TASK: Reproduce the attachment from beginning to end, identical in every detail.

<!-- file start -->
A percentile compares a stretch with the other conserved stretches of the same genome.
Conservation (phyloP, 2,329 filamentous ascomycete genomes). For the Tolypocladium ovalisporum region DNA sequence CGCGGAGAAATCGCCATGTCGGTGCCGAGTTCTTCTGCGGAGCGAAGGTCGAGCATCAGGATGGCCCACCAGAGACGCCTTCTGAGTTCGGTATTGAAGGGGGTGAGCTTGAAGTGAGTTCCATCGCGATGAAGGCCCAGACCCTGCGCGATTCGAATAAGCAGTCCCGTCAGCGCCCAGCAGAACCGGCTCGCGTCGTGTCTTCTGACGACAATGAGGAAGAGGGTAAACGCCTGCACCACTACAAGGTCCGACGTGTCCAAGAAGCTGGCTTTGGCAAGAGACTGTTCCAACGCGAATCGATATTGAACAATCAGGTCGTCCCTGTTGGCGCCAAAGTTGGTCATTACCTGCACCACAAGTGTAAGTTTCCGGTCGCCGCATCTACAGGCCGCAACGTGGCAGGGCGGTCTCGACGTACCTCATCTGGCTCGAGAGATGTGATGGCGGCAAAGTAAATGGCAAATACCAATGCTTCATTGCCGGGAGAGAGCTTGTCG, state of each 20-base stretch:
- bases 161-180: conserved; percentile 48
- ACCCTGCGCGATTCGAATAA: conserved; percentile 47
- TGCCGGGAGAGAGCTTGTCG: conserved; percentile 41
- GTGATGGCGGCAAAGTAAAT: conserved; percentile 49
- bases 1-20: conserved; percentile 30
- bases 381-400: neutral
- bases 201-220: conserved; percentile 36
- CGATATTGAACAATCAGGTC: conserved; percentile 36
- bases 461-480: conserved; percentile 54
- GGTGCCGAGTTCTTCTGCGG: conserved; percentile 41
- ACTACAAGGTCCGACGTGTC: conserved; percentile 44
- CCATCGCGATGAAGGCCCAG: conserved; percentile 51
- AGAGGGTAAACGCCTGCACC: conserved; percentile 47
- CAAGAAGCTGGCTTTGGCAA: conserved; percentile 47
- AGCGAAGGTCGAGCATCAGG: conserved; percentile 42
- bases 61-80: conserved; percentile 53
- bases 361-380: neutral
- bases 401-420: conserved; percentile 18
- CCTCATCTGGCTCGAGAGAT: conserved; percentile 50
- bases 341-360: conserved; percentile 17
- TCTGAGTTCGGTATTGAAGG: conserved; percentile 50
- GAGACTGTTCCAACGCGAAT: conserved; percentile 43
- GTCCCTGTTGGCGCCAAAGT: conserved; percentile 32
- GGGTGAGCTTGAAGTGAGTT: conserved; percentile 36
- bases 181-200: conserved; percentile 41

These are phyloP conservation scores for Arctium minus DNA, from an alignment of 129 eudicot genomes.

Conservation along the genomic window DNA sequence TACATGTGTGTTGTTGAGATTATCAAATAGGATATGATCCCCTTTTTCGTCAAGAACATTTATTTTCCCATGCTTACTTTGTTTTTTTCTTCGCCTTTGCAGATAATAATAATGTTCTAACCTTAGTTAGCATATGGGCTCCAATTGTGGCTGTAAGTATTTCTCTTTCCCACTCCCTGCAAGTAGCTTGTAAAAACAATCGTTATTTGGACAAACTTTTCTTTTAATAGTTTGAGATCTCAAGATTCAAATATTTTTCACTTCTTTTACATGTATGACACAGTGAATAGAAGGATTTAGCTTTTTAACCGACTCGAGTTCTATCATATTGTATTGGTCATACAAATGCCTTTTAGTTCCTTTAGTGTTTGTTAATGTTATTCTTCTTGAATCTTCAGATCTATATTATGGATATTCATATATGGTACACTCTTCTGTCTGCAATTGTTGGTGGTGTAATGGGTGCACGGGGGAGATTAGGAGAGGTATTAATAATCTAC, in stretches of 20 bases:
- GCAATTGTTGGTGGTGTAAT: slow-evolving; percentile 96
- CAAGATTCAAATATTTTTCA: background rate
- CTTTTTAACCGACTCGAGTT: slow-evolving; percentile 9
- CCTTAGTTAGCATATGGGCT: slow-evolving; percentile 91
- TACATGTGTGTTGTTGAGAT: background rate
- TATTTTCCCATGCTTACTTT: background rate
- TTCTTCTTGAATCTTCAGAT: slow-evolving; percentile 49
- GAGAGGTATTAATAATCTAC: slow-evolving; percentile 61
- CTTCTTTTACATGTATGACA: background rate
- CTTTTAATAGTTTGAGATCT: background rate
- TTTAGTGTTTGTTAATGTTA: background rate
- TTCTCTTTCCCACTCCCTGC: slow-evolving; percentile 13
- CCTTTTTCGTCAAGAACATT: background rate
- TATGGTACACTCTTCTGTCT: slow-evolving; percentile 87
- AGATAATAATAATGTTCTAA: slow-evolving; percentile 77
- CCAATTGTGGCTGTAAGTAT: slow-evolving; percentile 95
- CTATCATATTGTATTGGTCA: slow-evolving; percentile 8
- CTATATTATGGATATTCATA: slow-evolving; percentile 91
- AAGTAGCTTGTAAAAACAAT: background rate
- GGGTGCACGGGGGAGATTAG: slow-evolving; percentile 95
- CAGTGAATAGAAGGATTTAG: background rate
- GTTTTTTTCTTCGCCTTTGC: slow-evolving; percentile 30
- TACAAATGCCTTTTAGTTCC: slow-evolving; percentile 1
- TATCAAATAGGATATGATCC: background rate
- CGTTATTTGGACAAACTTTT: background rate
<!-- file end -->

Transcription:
A percentile compares a stretch with the other conserved stretches of the same genome.
Conservation (phyloP, 2,329 filamentous ascomycete genomes). For the Tolypocladium ovalisporum region DNA sequence CGCGGAGAAATCGCCATGTCGGTGCCGAGTTCTTCTGCGGAGCGAAGGTCGAGCATCAGGATGGCCCACCAGAGACGCCTTCTGAGTTCGGTATTGAAGGGGGTGAGCTTGAAGTGAGTTCCATCGCGATGAAGGCCCAGACCCTGCGCGATTCGAATAAGCAGTCCCGTCAGCGCCCAGCAGAACCGGCTCGCGTCGTGTCTTCTGACGACAATGAGGAAGAGGGTAAACGCCTGCACCACTACAAGGTCCGACGTGTCCAAGAAGCTGGCTTTGGCAAGAGACTGTTCCAACGCGAATCGATATTGAACAATCAGGTCGTCCCTGTTGGCGCCAAAGTTGGTCATTACCTGCACCACAAGTGTAAGTTTCCGGTCGCCGCATCTACAGGCCGCAACGTGGCAGGGCGGTCTCGACGTACCTCATCTGGCTCGAGAGATGTGATGGCGGCAAAGTAAATGGCAAATACCAATGCTTCATTGCCGGGAGAGAGCTTGTCG, state of each 20-base stretch:
- bases 161-180: conserved; percentile 48
- ACCCTGCGCGATTCGAATAA: conserved; percentile 47
- TGCCGGGAGAGAGCTTGTCG: conserved; percentile 41
- GTGATGGCGGCAAAGTAAAT: conserved; percentile 49
- bases 1-20: conserved; percentile 30
- bases 381-400: neutral
- bases 201-220: conserved; percentile 36
- CGATATTGAACAATCAGGTC: conserved; percentile 36
- bases 461-480: conserved; percentile 54
- GGTGCCGAGTTCTTCTGCGG: conserved; percentile 41
- ACTACAAGGTCCGACGTGTC: conserved; percentile 44
- CCATCGCGATGAAGGCCCAG: conserved; percentile 51
- AGAGGGTAAACGCCTGCACC: conserved; percentile 47
- CAAGAAGCTGGCTTTGGCAA: conserved; percentile 47
- AGCGAAGGTCGAGCATCAGG: conserved; percentile 42
- bases 61-80: conserved; percentile 53
- bases 361-380: neutral
- bases 401-420: conserved; percentile 18
- CCTCATCTGGCTCGAGAGAT: conserved; percentile 50
- bases 341-360: conserved; percentile 17
- TCTGAGTTCGGTATTGAAGG: conserved; percentile 50
- GAGACTGTTCCAACGCGAAT: conserved; percentile 43
- GTCCCTGTTGGCGCCAAAGT: conserved; percentile 32
- GGGTGAGCTTGAAGTGAGTT: conserved; percentile 36
- bases 181-200: conserved; percentile 41

These are phyloP conservation scores for Arctium minus DNA, from an alignment of 129 eudicot genomes.

Conservation along the genomic window DNA sequence TACATGTGTGTTGTTGAGATTATCAAATAGGATATGATCCCCTTTTTCGTCAAGAACATTTATTTTCCCATGCTTACTTTGTTTTTTTCTTCGCCTTTGCAGATAATAATAATGTTCTAACCTTAGTTAGCATATGGGCTCCAATTGTGGCTGTAAGTATTTCTCTTTCCCACTCCCTGCAAGTAGCTTGTAAAAACAATCGTTATTTGGACAAACTTTTCTTTTAATAGTTTGAGATCTCAAGATTCAAATATTTTTCACTTCTTTTACATGTATGACACAGTGAATAGAAGGATTTAGCTTTTTAACCGACTCGAGTTCTATCATATTGTATTGGTCATACAAATGCCTTTTAGTTCCTTTAGTGTTTGTTAATGTTATTCTTCTTGAATCTTCAGATCTATATTATGGATATTCATATATGGTACACTCTTCTGTCTGCAATTGTTGGTGGTGTAATGGGTGCACGGGGGAGATTAGGAGAGGTATTAATAATCTAC, in stretches of 20 bases:
- GCAATTGTTGGTGGTGTAAT: slow-evolving; percentile 96
- CAAGATTCAAATATTTTTCA: background rate
- CTTTTTAACCGACTCGAGTT: slow-evolving; percentile 9
- CCTTAGTTAGCATATGGGCT: slow-evolving; percentile 91
- TACATGTGTGTTGTTGAGAT: background rate
- TATTTTCCCATGCTTACTTT: background rate
- TTCTTCTTGAATCTTCAGAT: slow-evolving; percentile 49
- GAGAGGTATTAATAATCTAC: slow-evolving; percentile 61
- CTTCTTTTACATGTATGACA: background rate
- CTTTTAATAGTTTGAGATCT: background rate
- TTTAGTGTTTGTTAATGTTA: background rate
- TTCTCTTTCCCACTCCCTGC: slow-evolving; percentile 13
- CCTTTTTCGTCAAGAACATT: background rate
- TATGGTACACTCTTCTGTCT: slow-evolving; percentile 87
- AGATAATAATAATGTTCTAA: slow-evolving; percentile 77
- CCAATTGTGGCTGTAAGTAT: slow-evolving; percentile 95
- CTATCATATTGTATTGGTCA: slow-evolving; percentile 8
- CTATATTATGGATATTCATA: slow-evolving; percentile 91
- AAGTAGCTTGTAAAAACAAT: background rate
- GGGTGCACGGGGGAGATTAG: slow-evolving; percentile 95
- CAGTGAATAGAAGGATTTAG: background rate
- GTTTTTTTCTTCGCCTTTGC: slow-evolving; percentile 30
- TACAAATGCCTTTTAGTTCC: slow-evolving; percentile 1
- TATCAAATAGGATATGATCC: background rate
- CGTTATTTGGACAAACTTTT: background rate